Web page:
Health care in the borough continues to flatline one facility at a time, with Holliswood Hospital the latest to shutter its doors.
The 127-bed private psychiatric hospital in Jamaica closed on Monday, August 12 due to financial troubles, said a hospital official. Current patients will begin to be discharged, and after an estimated one to two weeks, the site will close permanently.
After Holliswood shuts off the lights, nearly 400 employees will have to look for work elsewhere, according to the borough president’s office. Some already have replacement jobs, but others do not, said hospital security guard Leroy Walker.
Walker, who has worked at the center for eight years, said the staff was informed on Friday, August 2 that the facility will close in less than two weeks.
“Then they were handing everybody pink slips,” Walker said. “[Management] isn’t looking out for us over here. I’m really heated about the way they treated us.”
Holliswood Hospital will let 376 employees go, including nurses, mental health technicians, nurse practitioners, occupational therapists, pharmacists, psychologists and more. The largest single group consists of 58 registered nurses, said the borough president’s office.
Starting in April, Holliswood began negotiating with PSCH, Inc., a local nonprofit provider, to receive interim financing for the facility. However, the parties were unable to resolve “certain substantive deal terms and terminated negotiations” in late July, according to hospital officials.
Without additional funds, the facility “did not have the financial resources to keep the hospital open.”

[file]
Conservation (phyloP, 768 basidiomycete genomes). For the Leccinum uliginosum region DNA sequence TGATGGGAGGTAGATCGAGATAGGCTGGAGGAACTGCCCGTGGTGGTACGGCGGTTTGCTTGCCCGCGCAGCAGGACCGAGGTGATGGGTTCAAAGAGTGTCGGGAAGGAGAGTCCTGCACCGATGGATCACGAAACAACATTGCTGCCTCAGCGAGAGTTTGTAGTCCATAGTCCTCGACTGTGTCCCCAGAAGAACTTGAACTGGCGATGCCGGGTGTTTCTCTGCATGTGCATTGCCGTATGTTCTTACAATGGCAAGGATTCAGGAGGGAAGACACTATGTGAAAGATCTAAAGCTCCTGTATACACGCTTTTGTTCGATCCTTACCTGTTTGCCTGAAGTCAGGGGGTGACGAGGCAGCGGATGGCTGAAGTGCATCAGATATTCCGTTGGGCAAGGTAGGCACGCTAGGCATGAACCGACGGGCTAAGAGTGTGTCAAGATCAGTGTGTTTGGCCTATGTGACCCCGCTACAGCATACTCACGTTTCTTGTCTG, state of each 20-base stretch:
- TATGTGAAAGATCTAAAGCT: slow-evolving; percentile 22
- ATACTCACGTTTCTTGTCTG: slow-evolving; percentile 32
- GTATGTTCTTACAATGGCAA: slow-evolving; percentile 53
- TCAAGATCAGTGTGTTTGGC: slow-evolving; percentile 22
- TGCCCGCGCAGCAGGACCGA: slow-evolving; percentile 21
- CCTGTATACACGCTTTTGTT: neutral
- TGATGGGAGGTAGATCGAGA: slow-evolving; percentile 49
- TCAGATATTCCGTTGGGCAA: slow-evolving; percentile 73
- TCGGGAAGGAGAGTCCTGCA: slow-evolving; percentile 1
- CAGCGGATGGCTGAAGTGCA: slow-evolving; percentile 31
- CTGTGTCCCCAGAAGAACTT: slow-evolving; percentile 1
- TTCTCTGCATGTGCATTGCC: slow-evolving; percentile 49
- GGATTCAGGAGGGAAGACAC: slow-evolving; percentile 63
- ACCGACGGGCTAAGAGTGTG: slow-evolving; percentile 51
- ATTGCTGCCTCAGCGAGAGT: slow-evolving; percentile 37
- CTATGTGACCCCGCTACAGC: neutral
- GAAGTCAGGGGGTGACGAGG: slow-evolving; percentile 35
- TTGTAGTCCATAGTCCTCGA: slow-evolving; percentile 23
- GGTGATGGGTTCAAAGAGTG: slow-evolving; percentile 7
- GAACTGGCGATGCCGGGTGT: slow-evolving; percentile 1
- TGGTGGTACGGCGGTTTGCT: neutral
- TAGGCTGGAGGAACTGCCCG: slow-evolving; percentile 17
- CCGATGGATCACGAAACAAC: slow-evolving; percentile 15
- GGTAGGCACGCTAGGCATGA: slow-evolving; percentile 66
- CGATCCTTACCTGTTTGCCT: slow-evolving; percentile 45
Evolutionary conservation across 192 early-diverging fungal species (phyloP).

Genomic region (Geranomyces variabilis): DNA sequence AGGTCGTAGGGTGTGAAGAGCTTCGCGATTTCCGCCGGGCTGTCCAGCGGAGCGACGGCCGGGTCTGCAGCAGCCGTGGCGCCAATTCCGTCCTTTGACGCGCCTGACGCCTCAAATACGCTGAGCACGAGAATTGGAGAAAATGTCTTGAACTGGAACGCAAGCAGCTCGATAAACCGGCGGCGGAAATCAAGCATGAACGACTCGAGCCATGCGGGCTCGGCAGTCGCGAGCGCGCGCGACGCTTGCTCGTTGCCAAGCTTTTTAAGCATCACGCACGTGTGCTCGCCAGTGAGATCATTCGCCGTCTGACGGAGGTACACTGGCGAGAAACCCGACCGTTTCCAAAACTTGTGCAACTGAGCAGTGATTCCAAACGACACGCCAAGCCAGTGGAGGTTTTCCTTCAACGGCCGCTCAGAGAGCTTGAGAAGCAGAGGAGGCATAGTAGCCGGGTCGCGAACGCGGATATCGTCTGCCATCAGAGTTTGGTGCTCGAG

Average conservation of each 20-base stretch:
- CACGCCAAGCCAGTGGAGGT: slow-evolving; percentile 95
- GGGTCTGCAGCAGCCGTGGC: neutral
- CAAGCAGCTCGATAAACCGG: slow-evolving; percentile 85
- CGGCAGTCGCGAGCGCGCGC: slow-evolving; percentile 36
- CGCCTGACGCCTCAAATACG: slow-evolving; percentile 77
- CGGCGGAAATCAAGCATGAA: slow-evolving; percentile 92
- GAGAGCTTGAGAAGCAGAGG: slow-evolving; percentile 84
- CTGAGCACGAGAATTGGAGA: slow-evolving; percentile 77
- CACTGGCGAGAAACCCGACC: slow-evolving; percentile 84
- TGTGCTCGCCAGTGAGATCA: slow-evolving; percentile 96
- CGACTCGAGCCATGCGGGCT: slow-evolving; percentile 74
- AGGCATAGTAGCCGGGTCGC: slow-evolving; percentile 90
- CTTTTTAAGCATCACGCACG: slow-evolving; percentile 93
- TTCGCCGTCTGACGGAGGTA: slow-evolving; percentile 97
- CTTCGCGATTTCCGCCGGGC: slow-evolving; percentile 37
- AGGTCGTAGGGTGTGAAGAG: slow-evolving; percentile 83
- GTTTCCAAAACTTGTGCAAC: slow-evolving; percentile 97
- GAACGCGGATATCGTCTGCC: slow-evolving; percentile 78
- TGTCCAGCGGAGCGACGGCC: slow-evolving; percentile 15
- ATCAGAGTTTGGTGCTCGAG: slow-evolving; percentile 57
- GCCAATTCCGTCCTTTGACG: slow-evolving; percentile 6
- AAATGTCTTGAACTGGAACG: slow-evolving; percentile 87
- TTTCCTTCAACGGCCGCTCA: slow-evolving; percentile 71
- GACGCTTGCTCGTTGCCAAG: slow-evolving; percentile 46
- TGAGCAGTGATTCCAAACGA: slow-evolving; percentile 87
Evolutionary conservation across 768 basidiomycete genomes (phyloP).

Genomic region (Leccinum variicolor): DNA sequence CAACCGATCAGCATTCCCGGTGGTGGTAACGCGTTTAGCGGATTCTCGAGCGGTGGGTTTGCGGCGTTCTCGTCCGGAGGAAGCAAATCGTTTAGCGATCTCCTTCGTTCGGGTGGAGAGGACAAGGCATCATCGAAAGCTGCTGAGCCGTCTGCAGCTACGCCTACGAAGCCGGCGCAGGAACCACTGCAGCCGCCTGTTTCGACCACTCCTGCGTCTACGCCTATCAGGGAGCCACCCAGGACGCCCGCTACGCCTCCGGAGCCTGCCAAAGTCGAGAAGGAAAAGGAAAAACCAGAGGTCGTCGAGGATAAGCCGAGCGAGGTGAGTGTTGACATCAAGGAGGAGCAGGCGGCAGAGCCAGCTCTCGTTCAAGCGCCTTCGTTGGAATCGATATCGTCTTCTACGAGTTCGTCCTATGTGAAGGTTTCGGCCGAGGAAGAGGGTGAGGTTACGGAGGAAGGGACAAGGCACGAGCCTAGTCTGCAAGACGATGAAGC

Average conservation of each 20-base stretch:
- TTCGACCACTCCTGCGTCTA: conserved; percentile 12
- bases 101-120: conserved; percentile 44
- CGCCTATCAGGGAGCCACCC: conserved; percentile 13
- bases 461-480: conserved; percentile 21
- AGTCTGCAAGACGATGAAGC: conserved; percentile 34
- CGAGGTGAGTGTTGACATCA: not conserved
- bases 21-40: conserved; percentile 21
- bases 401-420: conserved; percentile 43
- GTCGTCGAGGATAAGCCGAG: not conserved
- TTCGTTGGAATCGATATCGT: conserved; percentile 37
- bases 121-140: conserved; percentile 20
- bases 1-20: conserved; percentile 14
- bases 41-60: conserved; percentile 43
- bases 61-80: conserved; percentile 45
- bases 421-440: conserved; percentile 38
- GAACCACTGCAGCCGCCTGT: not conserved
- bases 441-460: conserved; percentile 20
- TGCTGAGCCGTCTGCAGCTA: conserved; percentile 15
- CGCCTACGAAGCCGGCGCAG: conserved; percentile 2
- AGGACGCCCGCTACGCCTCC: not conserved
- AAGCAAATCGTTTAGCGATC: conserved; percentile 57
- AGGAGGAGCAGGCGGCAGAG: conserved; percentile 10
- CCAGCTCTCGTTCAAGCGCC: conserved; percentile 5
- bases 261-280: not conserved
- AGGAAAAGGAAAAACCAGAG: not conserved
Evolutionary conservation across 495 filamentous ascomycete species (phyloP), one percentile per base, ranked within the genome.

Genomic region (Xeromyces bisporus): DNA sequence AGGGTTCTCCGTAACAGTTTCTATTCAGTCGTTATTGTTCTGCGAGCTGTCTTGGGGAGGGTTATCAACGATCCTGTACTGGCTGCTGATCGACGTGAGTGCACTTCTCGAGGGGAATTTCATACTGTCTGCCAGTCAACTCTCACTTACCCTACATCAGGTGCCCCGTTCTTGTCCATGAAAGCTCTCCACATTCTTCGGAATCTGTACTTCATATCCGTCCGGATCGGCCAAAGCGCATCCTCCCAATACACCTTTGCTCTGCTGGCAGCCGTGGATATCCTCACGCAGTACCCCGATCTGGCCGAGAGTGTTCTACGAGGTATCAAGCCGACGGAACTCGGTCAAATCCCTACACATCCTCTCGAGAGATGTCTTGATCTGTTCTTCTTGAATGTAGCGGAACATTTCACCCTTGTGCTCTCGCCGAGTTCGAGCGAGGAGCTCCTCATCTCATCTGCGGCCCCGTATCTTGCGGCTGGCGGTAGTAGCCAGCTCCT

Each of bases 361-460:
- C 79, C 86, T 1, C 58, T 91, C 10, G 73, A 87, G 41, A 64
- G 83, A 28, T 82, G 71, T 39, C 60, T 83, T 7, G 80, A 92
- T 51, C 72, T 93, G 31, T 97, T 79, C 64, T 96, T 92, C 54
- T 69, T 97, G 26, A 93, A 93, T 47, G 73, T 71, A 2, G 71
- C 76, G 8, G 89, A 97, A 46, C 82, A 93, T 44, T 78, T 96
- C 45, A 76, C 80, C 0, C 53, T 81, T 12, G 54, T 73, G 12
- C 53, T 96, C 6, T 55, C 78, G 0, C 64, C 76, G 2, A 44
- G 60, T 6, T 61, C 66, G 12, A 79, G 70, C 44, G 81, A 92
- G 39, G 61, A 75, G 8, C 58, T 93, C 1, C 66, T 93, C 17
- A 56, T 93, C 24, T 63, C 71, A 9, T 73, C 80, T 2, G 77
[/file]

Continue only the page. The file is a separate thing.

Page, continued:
This is the sixth hospital to close in the borough in the last decade following Parkway, St. John’s Queens, Mary Immaculate, Peninsula and St. Joseph’s.
“We live in one of the largest cities in America, and we continue to see hospitals closing,” said Borough President Helen Marshall. “This is not only a burden for the patients, but for the people who love and care about them.”
Every patient currently in the facility is to placed throughout the communities they come from. Case managers and physicians are continuing to work with individuals to “make sure that every patient receives appropriate and continual care,” said Gay Hartigan, vice president of Holliswood’s corporate entity.
Now, Marshall said, it is a question of how to keep the borough’s remaining hospitals and health care centers sustainable.
One factor that likely contributed to Holliswoods’ closure was trouble with the reimbursement rate for care. Before announcing an official closing, officials began slowly letting people go, Walker said.
“We certainly believe this adds to what I have called in the past and continue to characterize as a medical crisis in Queens County,” Marshall said.
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